This IBA includes the remaining forests of the Cuernos de Negros, an extensive mountain range in southern Negros Oriental province. The highest peaks are around Mt Talinis, which rises to 1,864 m, and are still covered with primary mid-mountain and mossy forest. On the eastern slopes of the mountains continuous forest descends to 1,100 m, and there are degraded patches on steep slopes down to 850 m. The forest is primary but clearance for agriculture has been extensive in the valleys and on some hillsides, reaching 1,300 m. To the north of Mt Talinis there are substantial areas of primary and secondary lowland dipterocarp forest around the twin lakes at Balinsasayao, with some patches of secondary growth in recently cleared areas. These two small crater lakes are separated by a narrow mountain ridge, and situated in a hollow between four mountains, Mt Mahungot to the south, Mt Kalbasaan to the north, Mt Balinsasayao to the east and Mt Guintabon to the west of the Twin Lakes. Lake Balinsasayao lies to the north-west of the ridge and Lake Danao to the south-east. Some lowland forest remains in the Dumaguete City watershed at c.300-500 m. In the past, the most extensive tracts of lowland forest were on the western side of the Cuernos de Negros, but there is little recent information on the status of the forests in this insurgency-troubled and remote part of the IBA. The area around Mt Talinis is under the jurisdiction of the Philippine National Oil Corporation (PNOC), which has a large geothermal power plant lower down the mountain. Negros Geothermal Reservation covers 133,000 ha, of which an area of 4,096 ha was reported to be forested in 1987. The forests of this IBA are the watershed for all of southern Negros Island. The Twin Lakes area is sparsely populated by subsistence farmers.
Most of the threatened and restricted-range species of the Negros and Panay Endemic Bird Area have been recorded in the Cuernos de Negros. The extensive montane forests there support important populations of several of these species, notably Negros Striped-babbler, which remains locally common in this IBA and is otherwise only known by a single record in Mt Canlaon National Park (PH063). The low altitude forests around Lake Balinsasayao and in the poorly known western section of the Cuernos de Negros may prove to support important populations of several of the lowland and lower montane specialists which are endemic to this EBA, including Visayan and Writhed-billed Hornbills, White-winged Cuckoo-shrike, Flame-templed Babbler, White-throated Jungle-flycatcher and Visayan Flowerpecker.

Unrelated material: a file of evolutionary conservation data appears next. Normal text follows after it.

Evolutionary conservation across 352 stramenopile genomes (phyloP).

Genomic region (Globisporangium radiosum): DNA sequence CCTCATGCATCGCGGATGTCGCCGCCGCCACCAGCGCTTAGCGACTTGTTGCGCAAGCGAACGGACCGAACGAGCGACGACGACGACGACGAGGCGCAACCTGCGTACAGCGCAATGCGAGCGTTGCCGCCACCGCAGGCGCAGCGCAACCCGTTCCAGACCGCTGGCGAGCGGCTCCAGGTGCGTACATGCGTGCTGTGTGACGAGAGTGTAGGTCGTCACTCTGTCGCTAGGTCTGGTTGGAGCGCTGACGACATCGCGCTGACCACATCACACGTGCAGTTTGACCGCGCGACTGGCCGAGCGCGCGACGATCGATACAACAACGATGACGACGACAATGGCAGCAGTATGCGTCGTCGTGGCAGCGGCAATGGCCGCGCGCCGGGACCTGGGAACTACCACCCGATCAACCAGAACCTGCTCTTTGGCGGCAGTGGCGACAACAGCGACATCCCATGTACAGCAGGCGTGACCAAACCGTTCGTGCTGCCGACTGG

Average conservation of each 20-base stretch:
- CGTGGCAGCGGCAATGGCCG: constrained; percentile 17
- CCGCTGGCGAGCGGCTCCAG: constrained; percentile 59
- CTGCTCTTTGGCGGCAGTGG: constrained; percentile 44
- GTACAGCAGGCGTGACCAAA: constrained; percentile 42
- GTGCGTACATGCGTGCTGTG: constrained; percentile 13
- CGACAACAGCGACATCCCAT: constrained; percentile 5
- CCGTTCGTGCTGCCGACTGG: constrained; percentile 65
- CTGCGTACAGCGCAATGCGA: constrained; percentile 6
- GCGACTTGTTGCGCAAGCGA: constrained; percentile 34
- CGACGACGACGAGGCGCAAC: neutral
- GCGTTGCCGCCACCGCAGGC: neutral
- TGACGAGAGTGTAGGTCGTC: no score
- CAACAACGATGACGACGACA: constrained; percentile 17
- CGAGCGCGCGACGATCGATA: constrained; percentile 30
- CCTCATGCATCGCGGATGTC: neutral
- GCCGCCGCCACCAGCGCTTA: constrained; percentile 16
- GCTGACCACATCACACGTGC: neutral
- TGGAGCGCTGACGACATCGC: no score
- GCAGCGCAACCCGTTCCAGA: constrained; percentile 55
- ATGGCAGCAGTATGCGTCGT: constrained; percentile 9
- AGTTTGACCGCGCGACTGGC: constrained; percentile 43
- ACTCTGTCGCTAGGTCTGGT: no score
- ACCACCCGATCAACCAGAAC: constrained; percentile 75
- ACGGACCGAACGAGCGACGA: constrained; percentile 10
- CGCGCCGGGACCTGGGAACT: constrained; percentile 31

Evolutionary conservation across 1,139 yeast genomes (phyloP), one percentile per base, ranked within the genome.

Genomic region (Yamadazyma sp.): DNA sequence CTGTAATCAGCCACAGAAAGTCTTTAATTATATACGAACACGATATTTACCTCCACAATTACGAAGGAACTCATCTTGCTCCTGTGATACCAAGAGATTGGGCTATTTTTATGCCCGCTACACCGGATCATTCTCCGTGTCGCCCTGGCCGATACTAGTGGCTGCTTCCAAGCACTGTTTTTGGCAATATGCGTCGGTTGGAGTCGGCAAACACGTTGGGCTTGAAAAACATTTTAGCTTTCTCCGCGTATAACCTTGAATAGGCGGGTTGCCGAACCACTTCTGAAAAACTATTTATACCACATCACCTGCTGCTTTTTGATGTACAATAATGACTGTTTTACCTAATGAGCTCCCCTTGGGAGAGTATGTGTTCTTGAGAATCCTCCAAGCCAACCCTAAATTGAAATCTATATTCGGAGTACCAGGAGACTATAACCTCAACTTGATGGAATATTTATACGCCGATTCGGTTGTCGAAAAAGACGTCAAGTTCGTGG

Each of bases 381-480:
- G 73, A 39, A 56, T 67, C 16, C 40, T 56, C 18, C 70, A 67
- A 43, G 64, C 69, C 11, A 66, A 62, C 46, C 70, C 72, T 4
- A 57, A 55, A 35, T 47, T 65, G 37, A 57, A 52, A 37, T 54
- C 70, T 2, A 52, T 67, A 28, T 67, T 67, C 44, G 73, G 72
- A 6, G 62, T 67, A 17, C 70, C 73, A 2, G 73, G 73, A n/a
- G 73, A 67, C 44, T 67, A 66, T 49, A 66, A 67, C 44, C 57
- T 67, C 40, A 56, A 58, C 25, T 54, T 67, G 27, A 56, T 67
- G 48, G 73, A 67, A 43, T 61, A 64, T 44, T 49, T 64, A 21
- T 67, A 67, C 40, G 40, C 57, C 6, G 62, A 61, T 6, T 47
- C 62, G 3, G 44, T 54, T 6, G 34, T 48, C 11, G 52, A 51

Non-bird biodiversity: The critically endangered Philippine Spotted Deer Cervus alfredi, Visayan Warty Pig Sus cebifrons and Negros Shrew Crocidura negrina occur in this IBA. This area includes some of the last known habitat for the Negros endemic Naked-backed Fruit Bat Dobsonia chapmani (which may already be extinct). It also supports populations of other large fruit bats, including the critically endangered Philippine Tube-nosed Fruit Bat Nyctimene rabori, the endangered Golden-crowned Flying Fox Acerodon jubatus and the vulnerable Little Golden-mantled Flying Fox Pteropus pumilus.
BirdLife International (2019) Important Bird Areas factsheet: Cuernos de Negros. Downloaded from http://www.birdlife.org on 10/12/2019.